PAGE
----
My peer group hasn’t been wistfully talking much lately about the way things used to be. No, for most of us in the golden years, whatever that means, the way things are this winter, reminds us too much of the way it used to be.

Cold mornings. Treacherous driveways. High prices for everything. No frivolous purchases. Sandwiches and tea luncheons at home, rather than one of those deep-fried delicacies.

Winter this year will be memorable. We might have to tough it out for a few days and with this in mind, I recently picked up the newest four-color folder on the Ready Campaign, part of the U. S. Department of Homeland Security. This is a very small folder but includes important information, albeit in tiny print.

This folder reads, “Ready (Campaign) asks individuals to do three things: get an emergency supply kit, make a family emergency plan, and be informed about the different kinds of emergencies that could occur and their appropriate responses.”

Prepare. Plan. Stay Informed.

We are advised in this folder to have some basic supplies on hand to survive for at least three days. In a column not too long ago, we addressed another agency’s suggested “need list,” but feel it may be appropriate to at least acknowledge all the work the Homeland Security team has done. Here, then, is the list recommended by the experts:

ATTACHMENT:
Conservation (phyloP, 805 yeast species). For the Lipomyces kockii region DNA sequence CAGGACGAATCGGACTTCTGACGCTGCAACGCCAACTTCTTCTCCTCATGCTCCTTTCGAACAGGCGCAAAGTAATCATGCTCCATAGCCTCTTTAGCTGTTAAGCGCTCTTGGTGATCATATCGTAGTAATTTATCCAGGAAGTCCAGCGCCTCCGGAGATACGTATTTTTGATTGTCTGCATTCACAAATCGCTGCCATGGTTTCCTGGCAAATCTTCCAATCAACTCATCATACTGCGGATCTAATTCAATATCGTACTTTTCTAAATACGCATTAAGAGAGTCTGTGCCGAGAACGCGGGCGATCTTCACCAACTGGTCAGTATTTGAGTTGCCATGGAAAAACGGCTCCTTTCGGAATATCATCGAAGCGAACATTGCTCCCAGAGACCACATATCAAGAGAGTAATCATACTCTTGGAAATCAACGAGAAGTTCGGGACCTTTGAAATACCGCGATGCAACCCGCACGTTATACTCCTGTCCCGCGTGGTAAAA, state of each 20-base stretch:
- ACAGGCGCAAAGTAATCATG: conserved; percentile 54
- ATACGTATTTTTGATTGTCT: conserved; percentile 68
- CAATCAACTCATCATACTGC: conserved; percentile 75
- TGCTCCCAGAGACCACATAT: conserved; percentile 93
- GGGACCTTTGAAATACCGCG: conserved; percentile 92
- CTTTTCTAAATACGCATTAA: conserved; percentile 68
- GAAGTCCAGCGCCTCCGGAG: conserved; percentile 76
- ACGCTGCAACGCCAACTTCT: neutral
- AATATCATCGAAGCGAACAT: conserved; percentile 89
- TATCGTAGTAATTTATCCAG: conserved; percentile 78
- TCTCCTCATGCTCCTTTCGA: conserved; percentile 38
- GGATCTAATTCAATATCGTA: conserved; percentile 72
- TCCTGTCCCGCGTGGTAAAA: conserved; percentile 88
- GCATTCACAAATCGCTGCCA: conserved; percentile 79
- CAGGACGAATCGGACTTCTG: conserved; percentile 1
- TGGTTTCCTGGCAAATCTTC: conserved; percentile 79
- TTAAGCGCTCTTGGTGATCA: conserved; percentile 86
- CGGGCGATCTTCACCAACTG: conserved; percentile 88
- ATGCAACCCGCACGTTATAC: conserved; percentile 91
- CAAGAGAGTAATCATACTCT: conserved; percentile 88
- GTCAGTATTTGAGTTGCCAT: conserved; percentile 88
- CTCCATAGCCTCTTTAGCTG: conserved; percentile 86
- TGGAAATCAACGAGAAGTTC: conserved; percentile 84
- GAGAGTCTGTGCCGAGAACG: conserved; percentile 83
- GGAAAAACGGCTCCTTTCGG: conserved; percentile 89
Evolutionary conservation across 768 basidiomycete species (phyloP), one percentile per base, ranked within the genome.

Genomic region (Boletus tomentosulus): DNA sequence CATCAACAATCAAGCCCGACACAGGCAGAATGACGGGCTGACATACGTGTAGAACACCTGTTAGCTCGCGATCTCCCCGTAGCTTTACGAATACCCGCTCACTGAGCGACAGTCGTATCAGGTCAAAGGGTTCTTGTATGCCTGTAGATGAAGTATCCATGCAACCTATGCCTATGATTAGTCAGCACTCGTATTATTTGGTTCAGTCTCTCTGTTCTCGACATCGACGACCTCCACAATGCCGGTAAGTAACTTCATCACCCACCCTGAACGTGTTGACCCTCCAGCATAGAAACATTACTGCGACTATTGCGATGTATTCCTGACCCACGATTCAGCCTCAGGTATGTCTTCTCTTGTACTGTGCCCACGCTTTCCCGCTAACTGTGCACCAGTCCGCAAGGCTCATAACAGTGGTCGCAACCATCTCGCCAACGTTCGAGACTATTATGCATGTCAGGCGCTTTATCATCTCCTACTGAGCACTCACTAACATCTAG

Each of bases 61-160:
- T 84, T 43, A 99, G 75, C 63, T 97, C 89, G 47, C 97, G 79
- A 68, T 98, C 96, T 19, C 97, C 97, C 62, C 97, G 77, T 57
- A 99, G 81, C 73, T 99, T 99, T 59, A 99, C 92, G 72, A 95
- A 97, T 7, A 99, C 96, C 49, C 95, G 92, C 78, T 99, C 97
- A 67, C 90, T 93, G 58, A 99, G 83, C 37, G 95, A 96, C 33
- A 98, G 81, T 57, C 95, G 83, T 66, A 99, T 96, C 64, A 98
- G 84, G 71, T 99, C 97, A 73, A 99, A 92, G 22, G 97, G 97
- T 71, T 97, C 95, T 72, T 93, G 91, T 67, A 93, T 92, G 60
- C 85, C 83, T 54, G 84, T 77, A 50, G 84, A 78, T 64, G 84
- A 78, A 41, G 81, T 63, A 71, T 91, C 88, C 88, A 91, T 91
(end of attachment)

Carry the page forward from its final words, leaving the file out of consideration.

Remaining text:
*Water – a gallon per person per day for drinking and sanitation.

*Food – a three-day supply of non-perishable food.

*Radio – battery powered and a NOAA weather radio. Batteries for both.

*Flashlight – and extra batteries.

*First aid kit.

Whistle – to signal for help.

Dust mask – to help filter out contaminated air and plastic sheeting and duct tape to shelter-in-place.

Moist towelettes, garbage bags and plastic ties.

Wrench or pliers – to turn off utilities.

Can opener for food – if kit includes canned food.

Local maps.

Prescription medications and glasses.

Important family documents in a waterproof portable container.

Money.

Sleeping bag or blankets.

Complete change of clothing and appropriate clothing for climate.

Matches in a waterproof container.

Fire extinguisher.

Personal hygiene items, paper cups, plates, etc. and paper towels.

Pencil and paper; books, games, puzzles, cards.

While these all make sense, as I peruse the list, I can think of another item. Much as I hate cell phones, this might be a handy item to include. Maybe not, since I know very little about them.

Of course, families with children would need many other items (like disposable diapers!) and I imagine Homeland Security has a special list of emergency supplies for families.

To find out more, there is a Web site for those with Internet access: www.ready.gov.


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